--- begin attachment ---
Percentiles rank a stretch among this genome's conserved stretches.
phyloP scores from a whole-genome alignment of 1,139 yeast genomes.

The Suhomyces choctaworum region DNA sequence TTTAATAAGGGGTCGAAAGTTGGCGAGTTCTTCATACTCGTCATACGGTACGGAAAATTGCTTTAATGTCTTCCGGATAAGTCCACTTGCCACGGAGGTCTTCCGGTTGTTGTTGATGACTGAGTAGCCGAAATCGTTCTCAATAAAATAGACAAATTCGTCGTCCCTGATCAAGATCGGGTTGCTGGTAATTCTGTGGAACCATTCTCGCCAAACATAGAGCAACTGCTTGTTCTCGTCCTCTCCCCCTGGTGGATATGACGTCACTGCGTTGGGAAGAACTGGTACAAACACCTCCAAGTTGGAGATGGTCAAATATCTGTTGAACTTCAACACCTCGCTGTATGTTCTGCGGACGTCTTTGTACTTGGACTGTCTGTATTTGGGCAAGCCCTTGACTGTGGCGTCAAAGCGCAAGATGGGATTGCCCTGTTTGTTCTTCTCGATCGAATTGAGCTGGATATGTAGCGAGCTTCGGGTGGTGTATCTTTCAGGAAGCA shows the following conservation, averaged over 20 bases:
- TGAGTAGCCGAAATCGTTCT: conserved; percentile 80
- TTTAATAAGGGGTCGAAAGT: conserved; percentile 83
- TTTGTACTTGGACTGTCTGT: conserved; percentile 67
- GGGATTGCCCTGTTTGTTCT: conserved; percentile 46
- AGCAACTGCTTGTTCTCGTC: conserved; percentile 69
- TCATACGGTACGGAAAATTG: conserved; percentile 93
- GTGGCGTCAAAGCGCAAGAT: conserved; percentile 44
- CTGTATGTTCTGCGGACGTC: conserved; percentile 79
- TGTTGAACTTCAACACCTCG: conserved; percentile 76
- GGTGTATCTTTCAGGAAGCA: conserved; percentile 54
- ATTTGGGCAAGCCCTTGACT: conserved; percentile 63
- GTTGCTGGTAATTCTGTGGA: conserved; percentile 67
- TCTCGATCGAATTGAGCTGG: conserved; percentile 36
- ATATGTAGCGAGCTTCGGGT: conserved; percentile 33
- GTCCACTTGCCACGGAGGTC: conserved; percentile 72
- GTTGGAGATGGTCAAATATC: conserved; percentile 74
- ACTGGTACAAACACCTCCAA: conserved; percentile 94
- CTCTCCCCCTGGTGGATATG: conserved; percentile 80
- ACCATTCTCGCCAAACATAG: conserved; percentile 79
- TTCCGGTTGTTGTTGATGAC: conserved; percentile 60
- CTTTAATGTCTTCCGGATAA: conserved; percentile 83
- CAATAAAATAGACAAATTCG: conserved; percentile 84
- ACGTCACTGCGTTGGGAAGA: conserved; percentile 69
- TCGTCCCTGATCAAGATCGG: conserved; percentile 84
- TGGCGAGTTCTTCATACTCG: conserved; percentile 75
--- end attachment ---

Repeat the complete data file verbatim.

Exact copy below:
Percentiles rank a stretch among this genome's conserved stretches.
phyloP scores from a whole-genome alignment of 1,139 yeast genomes.

The Suhomyces choctaworum region DNA sequence TTTAATAAGGGGTCGAAAGTTGGCGAGTTCTTCATACTCGTCATACGGTACGGAAAATTGCTTTAATGTCTTCCGGATAAGTCCACTTGCCACGGAGGTCTTCCGGTTGTTGTTGATGACTGAGTAGCCGAAATCGTTCTCAATAAAATAGACAAATTCGTCGTCCCTGATCAAGATCGGGTTGCTGGTAATTCTGTGGAACCATTCTCGCCAAACATAGAGCAACTGCTTGTTCTCGTCCTCTCCCCCTGGTGGATATGACGTCACTGCGTTGGGAAGAACTGGTACAAACACCTCCAAGTTGGAGATGGTCAAATATCTGTTGAACTTCAACACCTCGCTGTATGTTCTGCGGACGTCTTTGTACTTGGACTGTCTGTATTTGGGCAAGCCCTTGACTGTGGCGTCAAAGCGCAAGATGGGATTGCCCTGTTTGTTCTTCTCGATCGAATTGAGCTGGATATGTAGCGAGCTTCGGGTGGTGTATCTTTCAGGAAGCA shows the following conservation, averaged over 20 bases:
- TGAGTAGCCGAAATCGTTCT: conserved; percentile 80
- TTTAATAAGGGGTCGAAAGT: conserved; percentile 83
- TTTGTACTTGGACTGTCTGT: conserved; percentile 67
- GGGATTGCCCTGTTTGTTCT: conserved; percentile 46
- AGCAACTGCTTGTTCTCGTC: conserved; percentile 69
- TCATACGGTACGGAAAATTG: conserved; percentile 93
- GTGGCGTCAAAGCGCAAGAT: conserved; percentile 44
- CTGTATGTTCTGCGGACGTC: conserved; percentile 79
- TGTTGAACTTCAACACCTCG: conserved; percentile 76
- GGTGTATCTTTCAGGAAGCA: conserved; percentile 54
- ATTTGGGCAAGCCCTTGACT: conserved; percentile 63
- GTTGCTGGTAATTCTGTGGA: conserved; percentile 67
- TCTCGATCGAATTGAGCTGG: conserved; percentile 36
- ATATGTAGCGAGCTTCGGGT: conserved; percentile 33
- GTCCACTTGCCACGGAGGTC: conserved; percentile 72
- GTTGGAGATGGTCAAATATC: conserved; percentile 74
- ACTGGTACAAACACCTCCAA: conserved; percentile 94
- CTCTCCCCCTGGTGGATATG: conserved; percentile 80
- ACCATTCTCGCCAAACATAG: conserved; percentile 79
- TTCCGGTTGTTGTTGATGAC: conserved; percentile 60
- CTTTAATGTCTTCCGGATAA: conserved; percentile 83
- CAATAAAATAGACAAATTCG: conserved; percentile 84
- ACGTCACTGCGTTGGGAAGA: conserved; percentile 69
- TCGTCCCTGATCAAGATCGG: conserved; percentile 84
- TGGCGAGTTCTTCATACTCG: conserved; percentile 75